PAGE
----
said sampling unit is configured to sample the output signal in synchronization with the delayed clock signal.
4. The spread spectrum radar apparatus according to claim 2,
wherein said filter has a characteristic that an impulse response takes a finite value when time t=0, and that the absolute value of ±nT−T/10<t<±nT+T/10 is local minimum, where n is a natural number and where the half of the clock signal is T.
5. The spread spectrum radar apparatus according to claim 4,
wherein said filter is a Nyquist filter whose sampling frequency is a frequency twice as much as the frequency of the clock signal.
6. The spread spectrum radar apparatus according to claim 5,
wherein said filter is a raised cosine filter.
7. The spread spectrum radar apparatus according to claim 1, further comprising
an analog-digital converter which converts the intermediate demodulated signal which is an analog signal into a digital signal, at a predetermined sampling frequency,
wherein said filter is an finite impulse response digital filter.
8. The spread spectrum radar apparatus according to claim 7, further comprising
a low-pass filter whose cutoff frequency is a half of the sampling frequency,
wherein said analog-digital converter converts the intermediate demodulated signal which passed through said low-pass filter into the digital signal.
9. A vehicle comprising
a spread spectrum radar apparatus which detects an object by transmitting and receiving a spread signal obtained by spectrum-spreading, the spread spectrum radar apparatus including:
an oscillating unit configured to generate a carrier wave;
a code reversal unit configured to output a second pseudo noise code that has a cyclically reversed logical value of a first pseudo noise code;
a transmission unit configured to transmit a spread signal which is the carrier wave that has been spread using one of the first pseudo noise code and the second pseudo noise code;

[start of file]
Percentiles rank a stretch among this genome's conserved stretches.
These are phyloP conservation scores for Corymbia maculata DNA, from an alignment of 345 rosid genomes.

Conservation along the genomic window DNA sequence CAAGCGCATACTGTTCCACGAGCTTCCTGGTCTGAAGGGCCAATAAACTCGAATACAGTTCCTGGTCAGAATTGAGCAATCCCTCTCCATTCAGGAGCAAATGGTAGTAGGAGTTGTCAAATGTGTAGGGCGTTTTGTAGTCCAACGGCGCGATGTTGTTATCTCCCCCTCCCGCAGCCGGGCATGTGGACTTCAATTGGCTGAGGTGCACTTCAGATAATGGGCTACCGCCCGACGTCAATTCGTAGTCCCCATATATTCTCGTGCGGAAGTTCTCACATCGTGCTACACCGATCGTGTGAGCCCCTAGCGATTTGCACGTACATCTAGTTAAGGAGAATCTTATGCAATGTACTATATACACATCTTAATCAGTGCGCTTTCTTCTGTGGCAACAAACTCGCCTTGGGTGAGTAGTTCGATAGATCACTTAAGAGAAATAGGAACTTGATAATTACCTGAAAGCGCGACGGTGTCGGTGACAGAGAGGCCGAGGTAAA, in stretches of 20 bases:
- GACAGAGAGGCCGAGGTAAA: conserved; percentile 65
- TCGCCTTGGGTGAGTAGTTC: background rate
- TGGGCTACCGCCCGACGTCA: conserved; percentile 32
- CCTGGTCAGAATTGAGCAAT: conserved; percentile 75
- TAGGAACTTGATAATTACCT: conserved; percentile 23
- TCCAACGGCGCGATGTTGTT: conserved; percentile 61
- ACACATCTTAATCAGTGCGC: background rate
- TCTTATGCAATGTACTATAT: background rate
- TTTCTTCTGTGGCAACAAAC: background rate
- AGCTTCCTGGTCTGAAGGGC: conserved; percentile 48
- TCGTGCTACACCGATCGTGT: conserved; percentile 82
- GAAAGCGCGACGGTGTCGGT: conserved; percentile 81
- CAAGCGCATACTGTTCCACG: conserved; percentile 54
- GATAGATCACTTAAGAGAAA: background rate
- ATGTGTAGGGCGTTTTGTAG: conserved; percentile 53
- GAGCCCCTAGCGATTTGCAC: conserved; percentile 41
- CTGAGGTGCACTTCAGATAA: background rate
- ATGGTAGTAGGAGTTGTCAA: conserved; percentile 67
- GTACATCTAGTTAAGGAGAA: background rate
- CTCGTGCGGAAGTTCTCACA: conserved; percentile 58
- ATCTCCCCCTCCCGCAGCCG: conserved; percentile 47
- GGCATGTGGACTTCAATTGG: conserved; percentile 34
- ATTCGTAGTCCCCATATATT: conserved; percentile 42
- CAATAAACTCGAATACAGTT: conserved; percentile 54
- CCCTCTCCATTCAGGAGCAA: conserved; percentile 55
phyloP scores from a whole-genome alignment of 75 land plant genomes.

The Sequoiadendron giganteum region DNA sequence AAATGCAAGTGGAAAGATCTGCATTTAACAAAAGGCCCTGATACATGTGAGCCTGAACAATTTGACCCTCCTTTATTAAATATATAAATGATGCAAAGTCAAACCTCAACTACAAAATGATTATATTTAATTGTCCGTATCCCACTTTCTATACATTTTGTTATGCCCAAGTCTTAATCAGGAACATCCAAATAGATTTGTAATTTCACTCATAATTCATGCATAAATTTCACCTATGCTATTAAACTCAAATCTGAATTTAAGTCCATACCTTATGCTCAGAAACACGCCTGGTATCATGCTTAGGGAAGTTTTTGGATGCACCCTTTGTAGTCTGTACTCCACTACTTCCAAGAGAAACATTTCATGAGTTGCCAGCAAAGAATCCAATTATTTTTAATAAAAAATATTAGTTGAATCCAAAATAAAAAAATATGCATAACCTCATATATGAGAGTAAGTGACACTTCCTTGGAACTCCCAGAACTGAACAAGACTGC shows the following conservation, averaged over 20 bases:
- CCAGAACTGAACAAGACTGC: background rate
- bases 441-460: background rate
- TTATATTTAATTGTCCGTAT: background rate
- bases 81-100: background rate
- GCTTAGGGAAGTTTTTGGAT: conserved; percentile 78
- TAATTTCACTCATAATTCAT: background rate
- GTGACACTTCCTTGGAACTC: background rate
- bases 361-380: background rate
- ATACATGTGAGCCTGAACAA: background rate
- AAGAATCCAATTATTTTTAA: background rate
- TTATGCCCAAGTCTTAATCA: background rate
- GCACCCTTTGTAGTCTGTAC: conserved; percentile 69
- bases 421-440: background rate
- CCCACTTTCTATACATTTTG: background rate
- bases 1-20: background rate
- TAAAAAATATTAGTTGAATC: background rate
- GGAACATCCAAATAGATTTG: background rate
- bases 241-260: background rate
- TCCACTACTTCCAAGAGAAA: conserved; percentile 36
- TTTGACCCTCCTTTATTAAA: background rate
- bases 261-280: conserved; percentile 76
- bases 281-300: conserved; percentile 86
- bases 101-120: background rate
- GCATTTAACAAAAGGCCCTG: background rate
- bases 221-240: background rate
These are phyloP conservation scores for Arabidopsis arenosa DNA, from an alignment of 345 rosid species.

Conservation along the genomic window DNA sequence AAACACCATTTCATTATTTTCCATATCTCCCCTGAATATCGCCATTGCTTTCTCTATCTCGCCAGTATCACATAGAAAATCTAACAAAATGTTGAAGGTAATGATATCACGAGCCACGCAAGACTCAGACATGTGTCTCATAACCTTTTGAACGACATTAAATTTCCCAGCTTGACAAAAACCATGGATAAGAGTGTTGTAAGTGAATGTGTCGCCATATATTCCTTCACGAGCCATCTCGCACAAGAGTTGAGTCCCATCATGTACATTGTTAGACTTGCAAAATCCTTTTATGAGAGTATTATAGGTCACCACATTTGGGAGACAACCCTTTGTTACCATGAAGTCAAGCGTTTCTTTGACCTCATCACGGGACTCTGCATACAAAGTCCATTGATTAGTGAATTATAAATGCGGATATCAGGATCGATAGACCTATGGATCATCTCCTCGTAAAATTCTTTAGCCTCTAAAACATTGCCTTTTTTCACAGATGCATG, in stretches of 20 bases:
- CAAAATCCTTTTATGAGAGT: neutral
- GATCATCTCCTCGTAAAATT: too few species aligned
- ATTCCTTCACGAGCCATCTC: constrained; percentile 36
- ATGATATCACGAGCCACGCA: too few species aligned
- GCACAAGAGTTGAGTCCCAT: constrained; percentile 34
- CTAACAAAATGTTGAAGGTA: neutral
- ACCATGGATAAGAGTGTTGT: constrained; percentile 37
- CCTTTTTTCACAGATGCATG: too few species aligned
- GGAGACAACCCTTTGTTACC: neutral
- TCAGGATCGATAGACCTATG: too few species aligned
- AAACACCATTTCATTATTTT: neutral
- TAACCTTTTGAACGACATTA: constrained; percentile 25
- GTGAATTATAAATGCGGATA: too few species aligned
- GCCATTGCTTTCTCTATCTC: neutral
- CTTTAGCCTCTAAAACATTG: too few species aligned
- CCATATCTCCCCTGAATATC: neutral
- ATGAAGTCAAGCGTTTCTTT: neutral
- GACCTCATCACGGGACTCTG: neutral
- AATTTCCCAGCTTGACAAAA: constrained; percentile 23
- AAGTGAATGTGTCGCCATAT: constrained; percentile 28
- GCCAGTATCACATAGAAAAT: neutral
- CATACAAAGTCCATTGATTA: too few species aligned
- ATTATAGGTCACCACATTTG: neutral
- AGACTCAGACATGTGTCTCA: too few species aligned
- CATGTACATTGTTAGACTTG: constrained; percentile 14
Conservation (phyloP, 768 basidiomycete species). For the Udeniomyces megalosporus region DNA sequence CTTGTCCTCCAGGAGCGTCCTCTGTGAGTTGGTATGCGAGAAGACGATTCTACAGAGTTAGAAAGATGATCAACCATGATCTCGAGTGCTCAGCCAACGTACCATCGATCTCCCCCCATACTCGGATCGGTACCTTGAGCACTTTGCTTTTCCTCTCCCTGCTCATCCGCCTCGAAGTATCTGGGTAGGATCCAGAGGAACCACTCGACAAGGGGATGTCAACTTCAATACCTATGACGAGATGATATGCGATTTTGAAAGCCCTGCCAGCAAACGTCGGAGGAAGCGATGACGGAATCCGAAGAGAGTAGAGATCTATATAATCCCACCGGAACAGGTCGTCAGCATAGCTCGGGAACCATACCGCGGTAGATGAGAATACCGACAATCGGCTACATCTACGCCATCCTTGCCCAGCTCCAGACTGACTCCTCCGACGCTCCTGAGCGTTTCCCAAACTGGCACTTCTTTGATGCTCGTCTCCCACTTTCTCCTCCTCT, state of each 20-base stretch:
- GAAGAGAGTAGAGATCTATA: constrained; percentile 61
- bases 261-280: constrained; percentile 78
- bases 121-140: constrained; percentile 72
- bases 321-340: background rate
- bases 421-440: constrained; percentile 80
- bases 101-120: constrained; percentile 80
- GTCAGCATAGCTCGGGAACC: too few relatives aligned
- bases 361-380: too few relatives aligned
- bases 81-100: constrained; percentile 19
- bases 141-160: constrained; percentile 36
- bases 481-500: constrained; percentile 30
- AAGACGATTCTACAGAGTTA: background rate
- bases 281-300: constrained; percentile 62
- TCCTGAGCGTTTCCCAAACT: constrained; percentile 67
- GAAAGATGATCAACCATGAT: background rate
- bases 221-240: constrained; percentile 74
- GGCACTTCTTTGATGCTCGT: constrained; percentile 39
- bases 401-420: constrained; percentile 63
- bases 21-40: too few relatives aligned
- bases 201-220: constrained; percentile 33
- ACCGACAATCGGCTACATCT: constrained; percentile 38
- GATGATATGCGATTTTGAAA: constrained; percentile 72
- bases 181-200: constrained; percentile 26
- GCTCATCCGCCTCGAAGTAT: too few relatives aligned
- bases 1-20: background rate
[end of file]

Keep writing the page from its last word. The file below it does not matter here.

an intermediate demodulated signal generating unit configured to receive a reflected wave which is the spread signal reflected from the object after the spread signal is transmitted by the transmission unit, and to despread the reflected wave using a code which is delayed code of the other one of the first pseudo noise code and the second pseudo noise code, to generate an intermediate demodulated signal;
a filter through which a specific frequency component of the intermediate demodulated signal passes; and
a sampling unit configured to sample an output signal from the filter,
wherein the sampling unit is configured to sample the output signal in synchronization with the cycle of the reversal.
10. A control method for a spread spectrum radar apparatus which detects an object by transmitting and receiving a spread signal obtained by spectrum-spreading, said control method comprising:
generating a carrier wave;
outputting a second pseudo noise code that has a cyclically reversed logical value of a first pseudo noise code;
transmitting a spread signal which is the carrier wave that has been spread using one of the first pseudo noise code and the second pseudo noise code;
receiving a reflected wave which is the spread signal reflected from the object after the spread signal is transmitted in said transmitting;
generating an intermediate demodulated signal by despreading the reflected wave using a code which is delayed code of the other one of the first pseudo noise code and the second pseudo noise code; and
sampling an output signal including a specific frequency component of the intermediate demodulated signal passed through,
wherein in said sampling, the output signal is sampled in synchronization with the cycle of the reversal.
Description
CROSS-REFERENCE TO RELATED APPLICATIONS

Applicant claims foreign priority benefit under 35 U.S.C. § 119(b) of Japanese Application No. 2007-242579, filed Sep. 19, 2007, which is hereby incorporated by reference.